Shou sugi ban is an ancient Japanese method for waterproofing and maintaining timber. It involves charring the cedar timber surface until it turns black.
Even though shou sugi ban originated for the purpose of waterproofing timber, it's become popular as a rustic, textural design component within the house. To get more information about Shou sugi ban pine you can visit https://www.cinderwoodproducts.com/yakisugi/.
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To obtain a consistent-looking final finish you need to be very precise. The torch should be passed at the same rate and placed at the same distance from the wood to achieve a uniform burn. This can also be achieved using coals in the fire, but it will probably lead to a more inconsistent final finish.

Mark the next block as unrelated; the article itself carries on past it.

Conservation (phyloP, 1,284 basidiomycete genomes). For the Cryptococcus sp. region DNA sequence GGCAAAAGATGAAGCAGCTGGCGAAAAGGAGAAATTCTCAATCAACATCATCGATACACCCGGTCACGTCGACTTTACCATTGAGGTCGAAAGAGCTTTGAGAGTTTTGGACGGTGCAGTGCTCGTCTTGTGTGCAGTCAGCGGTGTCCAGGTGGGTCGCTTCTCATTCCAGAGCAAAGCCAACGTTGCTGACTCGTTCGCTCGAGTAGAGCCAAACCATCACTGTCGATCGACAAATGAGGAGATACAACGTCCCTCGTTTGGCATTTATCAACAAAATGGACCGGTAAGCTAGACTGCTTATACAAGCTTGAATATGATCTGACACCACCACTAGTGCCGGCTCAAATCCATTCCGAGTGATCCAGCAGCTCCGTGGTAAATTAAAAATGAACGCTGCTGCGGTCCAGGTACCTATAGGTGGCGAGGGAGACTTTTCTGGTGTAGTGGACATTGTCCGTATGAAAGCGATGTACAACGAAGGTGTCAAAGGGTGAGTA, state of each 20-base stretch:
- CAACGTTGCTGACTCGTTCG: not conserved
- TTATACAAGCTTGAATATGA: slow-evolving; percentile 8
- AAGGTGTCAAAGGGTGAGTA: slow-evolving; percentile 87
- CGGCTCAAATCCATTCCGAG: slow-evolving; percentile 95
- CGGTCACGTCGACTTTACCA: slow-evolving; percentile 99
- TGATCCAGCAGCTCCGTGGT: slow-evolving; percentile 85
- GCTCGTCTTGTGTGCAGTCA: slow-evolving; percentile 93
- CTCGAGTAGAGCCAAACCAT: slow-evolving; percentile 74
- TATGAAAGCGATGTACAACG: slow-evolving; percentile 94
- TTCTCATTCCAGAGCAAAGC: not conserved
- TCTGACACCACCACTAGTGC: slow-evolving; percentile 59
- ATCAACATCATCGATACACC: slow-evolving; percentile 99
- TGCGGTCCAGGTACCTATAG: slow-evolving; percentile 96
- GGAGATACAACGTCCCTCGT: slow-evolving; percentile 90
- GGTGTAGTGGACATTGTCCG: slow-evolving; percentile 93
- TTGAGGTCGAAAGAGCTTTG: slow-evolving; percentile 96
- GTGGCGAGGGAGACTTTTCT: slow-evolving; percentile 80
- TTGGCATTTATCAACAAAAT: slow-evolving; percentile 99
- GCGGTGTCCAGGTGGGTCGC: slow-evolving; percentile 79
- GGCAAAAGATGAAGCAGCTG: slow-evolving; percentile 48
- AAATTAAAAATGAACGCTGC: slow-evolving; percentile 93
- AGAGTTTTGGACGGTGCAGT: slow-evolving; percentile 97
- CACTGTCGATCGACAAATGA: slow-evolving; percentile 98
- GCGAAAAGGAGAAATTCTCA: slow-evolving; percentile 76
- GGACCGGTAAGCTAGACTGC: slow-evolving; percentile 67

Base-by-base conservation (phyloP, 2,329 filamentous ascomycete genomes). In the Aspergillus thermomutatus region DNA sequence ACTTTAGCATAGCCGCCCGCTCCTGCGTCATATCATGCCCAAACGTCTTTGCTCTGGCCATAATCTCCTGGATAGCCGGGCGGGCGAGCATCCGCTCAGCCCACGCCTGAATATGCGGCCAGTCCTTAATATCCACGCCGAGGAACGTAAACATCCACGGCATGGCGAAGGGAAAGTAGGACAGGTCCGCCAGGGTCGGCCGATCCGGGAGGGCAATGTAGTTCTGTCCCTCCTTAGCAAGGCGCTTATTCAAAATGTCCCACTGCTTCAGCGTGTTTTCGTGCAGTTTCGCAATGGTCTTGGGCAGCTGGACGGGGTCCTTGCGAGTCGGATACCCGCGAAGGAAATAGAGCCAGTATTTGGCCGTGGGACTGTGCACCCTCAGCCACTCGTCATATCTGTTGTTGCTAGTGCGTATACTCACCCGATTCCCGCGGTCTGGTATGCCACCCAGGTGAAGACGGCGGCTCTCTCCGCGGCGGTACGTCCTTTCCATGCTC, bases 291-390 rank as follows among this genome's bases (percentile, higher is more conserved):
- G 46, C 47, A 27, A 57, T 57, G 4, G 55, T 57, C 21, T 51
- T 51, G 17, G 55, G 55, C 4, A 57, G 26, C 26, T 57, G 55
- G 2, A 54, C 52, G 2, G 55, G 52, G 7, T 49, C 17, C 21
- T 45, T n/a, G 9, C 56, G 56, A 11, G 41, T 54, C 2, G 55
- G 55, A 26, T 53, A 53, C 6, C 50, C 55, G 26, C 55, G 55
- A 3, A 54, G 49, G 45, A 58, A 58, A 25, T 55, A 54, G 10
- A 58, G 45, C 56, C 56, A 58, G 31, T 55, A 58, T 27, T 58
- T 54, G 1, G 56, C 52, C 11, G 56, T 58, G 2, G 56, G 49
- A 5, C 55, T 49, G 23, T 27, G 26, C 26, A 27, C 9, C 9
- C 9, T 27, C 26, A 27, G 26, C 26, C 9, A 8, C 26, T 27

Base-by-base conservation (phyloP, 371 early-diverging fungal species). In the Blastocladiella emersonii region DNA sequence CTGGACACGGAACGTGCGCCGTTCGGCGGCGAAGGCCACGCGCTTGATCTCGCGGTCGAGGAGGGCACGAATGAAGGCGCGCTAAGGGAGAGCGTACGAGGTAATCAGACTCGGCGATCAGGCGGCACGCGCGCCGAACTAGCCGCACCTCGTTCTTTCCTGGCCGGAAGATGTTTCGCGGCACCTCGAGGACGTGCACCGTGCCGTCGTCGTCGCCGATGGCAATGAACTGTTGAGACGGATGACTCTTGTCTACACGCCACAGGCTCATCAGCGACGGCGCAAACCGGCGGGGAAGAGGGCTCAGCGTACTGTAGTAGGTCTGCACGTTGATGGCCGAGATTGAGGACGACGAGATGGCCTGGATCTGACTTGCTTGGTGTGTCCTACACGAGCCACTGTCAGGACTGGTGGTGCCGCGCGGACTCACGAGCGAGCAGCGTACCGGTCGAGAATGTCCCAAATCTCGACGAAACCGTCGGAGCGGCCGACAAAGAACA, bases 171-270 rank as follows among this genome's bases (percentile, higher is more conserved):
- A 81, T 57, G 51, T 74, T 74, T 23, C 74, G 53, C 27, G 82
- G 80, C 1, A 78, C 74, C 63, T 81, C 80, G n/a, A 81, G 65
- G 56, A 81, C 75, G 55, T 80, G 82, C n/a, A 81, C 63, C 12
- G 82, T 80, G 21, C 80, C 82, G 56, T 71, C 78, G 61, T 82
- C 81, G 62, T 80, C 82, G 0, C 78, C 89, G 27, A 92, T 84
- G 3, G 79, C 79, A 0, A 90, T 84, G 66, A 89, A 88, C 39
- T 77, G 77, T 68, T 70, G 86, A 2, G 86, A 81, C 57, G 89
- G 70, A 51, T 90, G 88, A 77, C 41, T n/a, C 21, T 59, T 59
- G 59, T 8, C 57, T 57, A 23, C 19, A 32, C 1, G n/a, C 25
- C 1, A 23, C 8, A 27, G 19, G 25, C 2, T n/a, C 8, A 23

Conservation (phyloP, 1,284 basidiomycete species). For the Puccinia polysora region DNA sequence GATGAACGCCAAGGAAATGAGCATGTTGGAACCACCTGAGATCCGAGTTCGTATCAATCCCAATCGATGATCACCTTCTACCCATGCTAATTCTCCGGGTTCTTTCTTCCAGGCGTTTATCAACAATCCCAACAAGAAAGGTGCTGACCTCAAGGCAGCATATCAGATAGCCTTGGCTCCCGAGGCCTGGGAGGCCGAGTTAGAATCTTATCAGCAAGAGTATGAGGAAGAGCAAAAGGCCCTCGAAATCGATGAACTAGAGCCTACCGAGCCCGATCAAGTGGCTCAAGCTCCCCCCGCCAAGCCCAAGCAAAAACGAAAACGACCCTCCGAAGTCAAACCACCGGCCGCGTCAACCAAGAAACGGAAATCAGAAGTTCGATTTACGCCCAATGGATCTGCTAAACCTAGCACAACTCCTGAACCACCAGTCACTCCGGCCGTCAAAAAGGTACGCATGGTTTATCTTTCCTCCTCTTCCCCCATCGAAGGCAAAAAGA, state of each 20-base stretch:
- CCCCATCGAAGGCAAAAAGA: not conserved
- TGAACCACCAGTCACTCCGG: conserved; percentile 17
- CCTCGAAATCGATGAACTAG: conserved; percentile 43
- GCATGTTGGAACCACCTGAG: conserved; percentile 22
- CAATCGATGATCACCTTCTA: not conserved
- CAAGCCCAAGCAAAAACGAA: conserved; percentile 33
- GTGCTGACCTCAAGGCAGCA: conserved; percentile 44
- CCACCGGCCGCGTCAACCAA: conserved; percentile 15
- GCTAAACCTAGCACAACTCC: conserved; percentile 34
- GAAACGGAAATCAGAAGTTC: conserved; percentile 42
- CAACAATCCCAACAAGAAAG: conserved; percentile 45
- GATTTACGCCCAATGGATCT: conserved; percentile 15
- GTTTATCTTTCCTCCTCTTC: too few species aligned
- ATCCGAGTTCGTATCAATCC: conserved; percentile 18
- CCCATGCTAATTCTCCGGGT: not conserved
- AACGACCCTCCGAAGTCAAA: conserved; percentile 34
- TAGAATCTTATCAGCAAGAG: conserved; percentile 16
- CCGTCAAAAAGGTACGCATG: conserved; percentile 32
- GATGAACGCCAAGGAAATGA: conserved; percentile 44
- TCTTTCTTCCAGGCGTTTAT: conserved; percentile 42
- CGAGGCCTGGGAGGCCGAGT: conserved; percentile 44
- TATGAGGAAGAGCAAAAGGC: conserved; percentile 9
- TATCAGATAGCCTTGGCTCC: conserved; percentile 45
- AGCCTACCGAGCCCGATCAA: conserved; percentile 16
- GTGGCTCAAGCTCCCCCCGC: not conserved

Still important, but much less simple to screw-up would be to reduce carbon dioxide. Maintain pressure on the brush as well and go with the grain. This step can help you get back to the desired color if you brush them a bit more, and burn a little in places.
When oiling the wood, spread it evenly across the surface using a rag or brush (going with the grain naturally ). Wipe off the excess and allow it to dry; another coating of petroleum at this time is suggested.
You would have to be fine with small variations in consistency and color if you would like to try yourself, but if you truly need it uniform in color, it's best purchased from an expert maker.